I feel like it is a lot easier to just go out and shoot, see what you get, and then review what you could have done differently. This gung-ho approach probably isn’t the most efficient way of learning the skill of photography in the long run, but it’s overwhelming (for me at least) to keep some sort of formula in my head that I haven’t applied yet. That being said, once I get something right while shooting, it sticks better; I think back to a time and place rather than ISO numbers and what setting I was shooting in.
These two shots are some of my favorites that I have captured since getting into photography. And it’s because my gung-ho, shoot now and learn later approach paid off. I won’t go as far to say that I went into the desert at night, cold-turkey, and did not read anything about some night shots. Obviously, there’s some technique that’s required (and a tripod). Loosely applying that with some luck and determination, I was able to capture this martian feel.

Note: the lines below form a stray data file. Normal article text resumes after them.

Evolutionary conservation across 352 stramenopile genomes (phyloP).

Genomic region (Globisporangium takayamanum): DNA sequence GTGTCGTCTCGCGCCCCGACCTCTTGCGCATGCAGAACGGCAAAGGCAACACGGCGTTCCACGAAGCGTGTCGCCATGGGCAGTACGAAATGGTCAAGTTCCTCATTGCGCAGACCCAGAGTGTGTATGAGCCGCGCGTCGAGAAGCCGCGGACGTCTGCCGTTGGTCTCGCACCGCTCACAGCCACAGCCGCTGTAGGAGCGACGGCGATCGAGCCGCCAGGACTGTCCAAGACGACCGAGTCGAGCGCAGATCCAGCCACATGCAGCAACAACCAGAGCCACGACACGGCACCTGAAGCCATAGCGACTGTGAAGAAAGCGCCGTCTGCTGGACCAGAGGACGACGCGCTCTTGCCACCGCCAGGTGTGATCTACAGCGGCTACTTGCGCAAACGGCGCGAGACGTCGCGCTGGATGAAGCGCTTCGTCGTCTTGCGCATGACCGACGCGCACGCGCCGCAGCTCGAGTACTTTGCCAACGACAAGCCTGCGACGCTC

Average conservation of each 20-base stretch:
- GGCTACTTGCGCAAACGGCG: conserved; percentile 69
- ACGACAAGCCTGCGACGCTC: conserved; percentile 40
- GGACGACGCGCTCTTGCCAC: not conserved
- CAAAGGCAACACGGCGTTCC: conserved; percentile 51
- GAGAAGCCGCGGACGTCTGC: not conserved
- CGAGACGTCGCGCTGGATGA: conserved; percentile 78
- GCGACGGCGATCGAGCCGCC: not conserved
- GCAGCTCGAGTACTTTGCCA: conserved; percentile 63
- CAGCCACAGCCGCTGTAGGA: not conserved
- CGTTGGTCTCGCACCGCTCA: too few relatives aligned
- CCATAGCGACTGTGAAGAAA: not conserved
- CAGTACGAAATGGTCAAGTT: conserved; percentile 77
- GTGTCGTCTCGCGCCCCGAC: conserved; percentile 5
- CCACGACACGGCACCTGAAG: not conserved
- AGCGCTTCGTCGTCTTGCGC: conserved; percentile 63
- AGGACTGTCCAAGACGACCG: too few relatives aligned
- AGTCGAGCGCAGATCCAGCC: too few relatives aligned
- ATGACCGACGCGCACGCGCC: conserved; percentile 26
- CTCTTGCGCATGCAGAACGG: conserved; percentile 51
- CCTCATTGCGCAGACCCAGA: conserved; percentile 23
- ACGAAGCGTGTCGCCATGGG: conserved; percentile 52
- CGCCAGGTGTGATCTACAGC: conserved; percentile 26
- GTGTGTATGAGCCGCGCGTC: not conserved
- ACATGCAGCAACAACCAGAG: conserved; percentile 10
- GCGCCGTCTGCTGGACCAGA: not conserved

I took what I could get with a full moon and limited to no light pollution. I broke my cheap tripod in the process, but it was a sacrifice that I think was worth the shot. I did some post-editing; removed some spots on my lens and fixed the lighting just so the foreground was better contrasted against the background.
Is there anyway to open a shutter longer than the longest time on the shutter (Tv) setting? I could only go for 30 seconds on my Rebel T3i.
PLEASE DO NOT USE THESE (OR ANY) OF MY PHOTOGRAPHS WITHOUT MY CONSENT